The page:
Data reveals the secrets behind Taylor Swift’s record-breaking success
Taylor Swift’s new Midnight album release is breaking records one after another, so she’s gotta know something we don’t, right? Here are some data-driven insights into what makes up Swift’s secret sauce.
Taylor Swift’s new record Midnights has smashed records – many of which she set with 2017’s Reputation. In the week following its release, Swift secured all Top 10 chart positions in the Billboard Hot 100 chart. That beats Drake’s previous record from 2021 when he held nine of the ten.
But Taylor Swift’s incredible Top 10 domination isn’t just about her marketing tactics. She created an event around the launch of her 10th studio album. As well as the release hype and the various physical incarnations of the album she has sold, she’s made a belter of an album. The songwriting is some of her best to date, with the Guardian and Independent awarding it five-star ratings.
It’s no secret that she filled all top 10 chart positions because of how she released the album: all at once without any singles in the lead-up. As soon as it dropped (naturally, at midnight Eastern time), everyone from casual Taylor listeners to die-hard Swifties feverishly streamed it from start to finish. And in an age where singles are still king, it demonstrated that a meticulously-coordinated release can still get people to engage with the album format.
The album was the first of many drops – she released the 3am Edition with seven extra songs three hours later. And she has subsequently released music videos for two tracks (at the time of writing).
Even though she front-loaded her success with the unusual album roll-out, a week later, she still has four songs in the Billboard Top 10.
So aside from her incredible clout as a celebrity and her unusual album release strategy, is there anything in the music that could hint at why this release was so successful?
Going against the grain, but not too much
We ran a little analysis to find out how musically similar Swift’s chart-topping tracks were to the rest of 2022’s Top 10 tracks.
What we find is that Swift’s Top 10 tracks deviate in subtle ways from the norm. Hip hop has been the most popular genre on the Billboard charts for years, but there’s none of that on Midnights. Instead, the tracks predominantly are Pop and Electro Pop. That’s not a huge departure from the regular Billboard Top 10. Pop is the second most dominant genre on the chart.
In terms of energy, it’s consistently Medium, keeping with the rest of the Top 10 from 2022. It’s unusual to see a lower or higher energy track at the top of the charts in 2022.
Regarding moods, Taylor’s Top 10 tracks are a pretty similar mix to the rest of the year’s chart toppers. For instance, the top four moods for 2022 are Confident, Seductive (Sexy), Bold and Heartfelt. Compare this to Taylor’s week in all Top 10 spots. Her tracks registered with our AI as Seductive, Confident, Euphoric and Heartfelt. That’s a remarkably similar make-up, demonstrating that she knows how to push all the right emotional buttons with her music, so that it feels familiar but distinct.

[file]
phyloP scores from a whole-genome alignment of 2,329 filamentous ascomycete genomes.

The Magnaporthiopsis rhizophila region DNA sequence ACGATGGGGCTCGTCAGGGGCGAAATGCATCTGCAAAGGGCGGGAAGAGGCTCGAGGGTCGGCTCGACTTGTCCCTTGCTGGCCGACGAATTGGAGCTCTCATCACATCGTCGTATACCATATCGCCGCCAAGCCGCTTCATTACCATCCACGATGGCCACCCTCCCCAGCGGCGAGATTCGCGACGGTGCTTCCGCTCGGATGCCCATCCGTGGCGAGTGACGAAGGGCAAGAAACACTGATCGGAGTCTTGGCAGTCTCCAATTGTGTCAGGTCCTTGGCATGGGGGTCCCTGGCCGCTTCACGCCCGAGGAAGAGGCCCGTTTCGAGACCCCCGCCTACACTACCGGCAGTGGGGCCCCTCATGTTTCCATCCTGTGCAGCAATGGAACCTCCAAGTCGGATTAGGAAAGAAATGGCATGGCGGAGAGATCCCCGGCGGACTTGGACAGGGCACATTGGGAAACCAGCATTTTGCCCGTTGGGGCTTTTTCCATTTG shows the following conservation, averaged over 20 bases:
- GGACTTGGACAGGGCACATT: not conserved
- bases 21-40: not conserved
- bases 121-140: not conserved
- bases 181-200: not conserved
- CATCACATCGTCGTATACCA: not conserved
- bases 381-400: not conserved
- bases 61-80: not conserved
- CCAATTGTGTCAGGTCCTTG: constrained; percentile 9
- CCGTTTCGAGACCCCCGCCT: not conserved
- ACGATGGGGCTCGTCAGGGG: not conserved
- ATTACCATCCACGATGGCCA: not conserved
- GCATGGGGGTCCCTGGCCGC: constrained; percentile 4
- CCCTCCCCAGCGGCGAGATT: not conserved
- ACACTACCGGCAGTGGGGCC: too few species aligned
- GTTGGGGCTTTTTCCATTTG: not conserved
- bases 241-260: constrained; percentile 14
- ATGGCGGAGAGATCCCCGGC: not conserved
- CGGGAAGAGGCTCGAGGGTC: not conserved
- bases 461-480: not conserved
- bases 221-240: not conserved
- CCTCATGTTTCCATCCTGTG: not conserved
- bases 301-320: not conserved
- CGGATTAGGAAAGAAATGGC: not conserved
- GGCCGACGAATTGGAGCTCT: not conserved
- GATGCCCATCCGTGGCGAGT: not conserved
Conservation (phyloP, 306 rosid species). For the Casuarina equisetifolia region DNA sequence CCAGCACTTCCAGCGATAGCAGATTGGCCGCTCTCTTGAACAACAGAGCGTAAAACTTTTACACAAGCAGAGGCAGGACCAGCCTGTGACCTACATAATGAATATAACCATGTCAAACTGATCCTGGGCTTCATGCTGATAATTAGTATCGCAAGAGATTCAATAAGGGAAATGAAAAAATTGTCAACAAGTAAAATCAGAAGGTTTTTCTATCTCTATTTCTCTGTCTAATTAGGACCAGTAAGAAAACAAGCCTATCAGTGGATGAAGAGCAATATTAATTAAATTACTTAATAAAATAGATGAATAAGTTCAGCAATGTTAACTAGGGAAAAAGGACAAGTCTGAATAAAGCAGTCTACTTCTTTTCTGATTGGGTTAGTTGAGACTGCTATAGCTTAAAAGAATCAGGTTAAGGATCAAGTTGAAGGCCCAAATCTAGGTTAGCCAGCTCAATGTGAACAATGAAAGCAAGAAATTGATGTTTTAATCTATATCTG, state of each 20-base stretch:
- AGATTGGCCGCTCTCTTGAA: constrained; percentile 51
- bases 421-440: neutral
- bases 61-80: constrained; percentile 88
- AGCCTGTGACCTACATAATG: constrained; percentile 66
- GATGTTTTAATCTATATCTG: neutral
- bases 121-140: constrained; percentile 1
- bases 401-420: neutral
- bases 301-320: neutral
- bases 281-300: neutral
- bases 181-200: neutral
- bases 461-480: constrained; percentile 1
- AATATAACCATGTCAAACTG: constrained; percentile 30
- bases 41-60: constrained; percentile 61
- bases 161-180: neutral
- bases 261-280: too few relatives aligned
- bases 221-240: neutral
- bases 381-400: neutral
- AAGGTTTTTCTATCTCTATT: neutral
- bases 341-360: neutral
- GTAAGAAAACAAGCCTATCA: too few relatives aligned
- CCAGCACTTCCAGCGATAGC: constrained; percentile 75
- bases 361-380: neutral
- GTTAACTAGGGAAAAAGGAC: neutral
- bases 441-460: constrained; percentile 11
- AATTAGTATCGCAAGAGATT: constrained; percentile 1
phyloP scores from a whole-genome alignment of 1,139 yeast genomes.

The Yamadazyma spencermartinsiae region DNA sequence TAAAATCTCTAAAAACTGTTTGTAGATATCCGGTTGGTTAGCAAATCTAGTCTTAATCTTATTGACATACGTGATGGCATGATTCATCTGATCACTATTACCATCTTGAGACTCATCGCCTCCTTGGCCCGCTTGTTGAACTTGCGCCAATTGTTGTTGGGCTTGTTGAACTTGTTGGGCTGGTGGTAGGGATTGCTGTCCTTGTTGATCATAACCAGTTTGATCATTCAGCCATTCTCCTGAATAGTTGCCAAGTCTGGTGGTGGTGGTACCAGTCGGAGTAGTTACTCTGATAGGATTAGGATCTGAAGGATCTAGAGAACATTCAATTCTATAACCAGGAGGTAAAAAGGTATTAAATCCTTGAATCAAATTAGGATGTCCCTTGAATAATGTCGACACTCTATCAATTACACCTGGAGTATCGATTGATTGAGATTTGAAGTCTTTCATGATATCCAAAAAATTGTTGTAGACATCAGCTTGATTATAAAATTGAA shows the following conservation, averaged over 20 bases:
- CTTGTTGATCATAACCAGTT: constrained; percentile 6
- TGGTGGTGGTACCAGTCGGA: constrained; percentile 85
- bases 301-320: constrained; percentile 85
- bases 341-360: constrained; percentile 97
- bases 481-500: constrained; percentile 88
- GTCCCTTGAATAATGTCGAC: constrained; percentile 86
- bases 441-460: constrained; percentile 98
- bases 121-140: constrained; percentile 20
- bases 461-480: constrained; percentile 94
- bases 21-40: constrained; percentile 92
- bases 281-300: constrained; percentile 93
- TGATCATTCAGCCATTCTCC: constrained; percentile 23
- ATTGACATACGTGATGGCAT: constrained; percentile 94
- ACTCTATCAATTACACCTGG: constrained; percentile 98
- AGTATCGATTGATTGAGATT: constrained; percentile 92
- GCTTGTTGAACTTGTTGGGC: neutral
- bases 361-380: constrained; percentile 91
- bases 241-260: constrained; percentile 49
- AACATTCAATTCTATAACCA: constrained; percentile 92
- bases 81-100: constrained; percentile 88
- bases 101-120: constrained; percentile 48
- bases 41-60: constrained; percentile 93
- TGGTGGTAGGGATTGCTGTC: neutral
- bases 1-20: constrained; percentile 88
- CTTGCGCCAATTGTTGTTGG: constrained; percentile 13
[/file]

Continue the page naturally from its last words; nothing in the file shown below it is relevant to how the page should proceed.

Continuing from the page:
Mood valence is another point of similarity between her and the rest of 2022’s Top 10 tracks. Over 50 per cent of 2022’s Top 10 tracks are positive (leaving you feeling uplifted), and 35 per cent are neutral. Taylor’s Top 10 comprised 60 per cent positive and 40 neutral tracks.
The places where she deviates from the norm are in her tempos. Of her top 10 tracks on Midnights, they’re tightly grouped and significantly slower than the norm, even dropping as low as 70 BPM for the languid ‘Midnight Rain’. The next slowest song to enter the Top 10 this year was over 10 BPM faster.
Is there a measurable sonic difference between her more and less successful tracks?
To describe any song off Midnights as “unsuccessful” would be insane. All 20 tracks from Midnights (3am Edition) landed in the top 50 on Billboard’s Hot 100 chart.
As you might expect, the first half of the album was more successful than the second half. That’s as much to do with listeners dropping off as anything.
However, there are marked sonic differences between the first and second half of the album.
The first half’s moods are chiefly Seductive and Confident, versus the second half’s Euphoric and Heartfelt. Energies are lower in the second half, and mood valences slip from positive and neutral to neutral and negative. That could also account for why they’ve not garnered so many streams.
Why have some tracks lasted longer in the Top 10?
The tracks that have lasted a second week in the Top 10 are the TikTok favourite ‘Anti-Hero’ (obvs), ‘Lavender Haze’, ‘Midnight Rain’ and ‘Bejeweled’. Oddly enough, these are among the slowest tracks on the record, with not a single one having a BPM over 100. Moods, meanwhile, are Confident, Seductive and Heartfelt, with Mood Valence 75 per cent positive, and 25 per cent neutral. There’s not a negative sound here. But that could change.
We may see other tracks re-emerge in the Top 10 as new music videos are released – Swift has more in the works. For example, the surge of ‘Bejeweled’ is likely down to the release of a video starring HAIM and Laura Dern.
Ultimately, this sort of data can help not just Taylor but other artists learn which types of tracks are most likely to land well with their audience. That’s not to say that artists should change their creative processes, but it could help artists understand the musical landscape on a macro level. Armed with that data, even if they don’t have TayTay’s follower power, artists could still release the right tracks at the right time.
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Additional data analysis by Gloria Huan.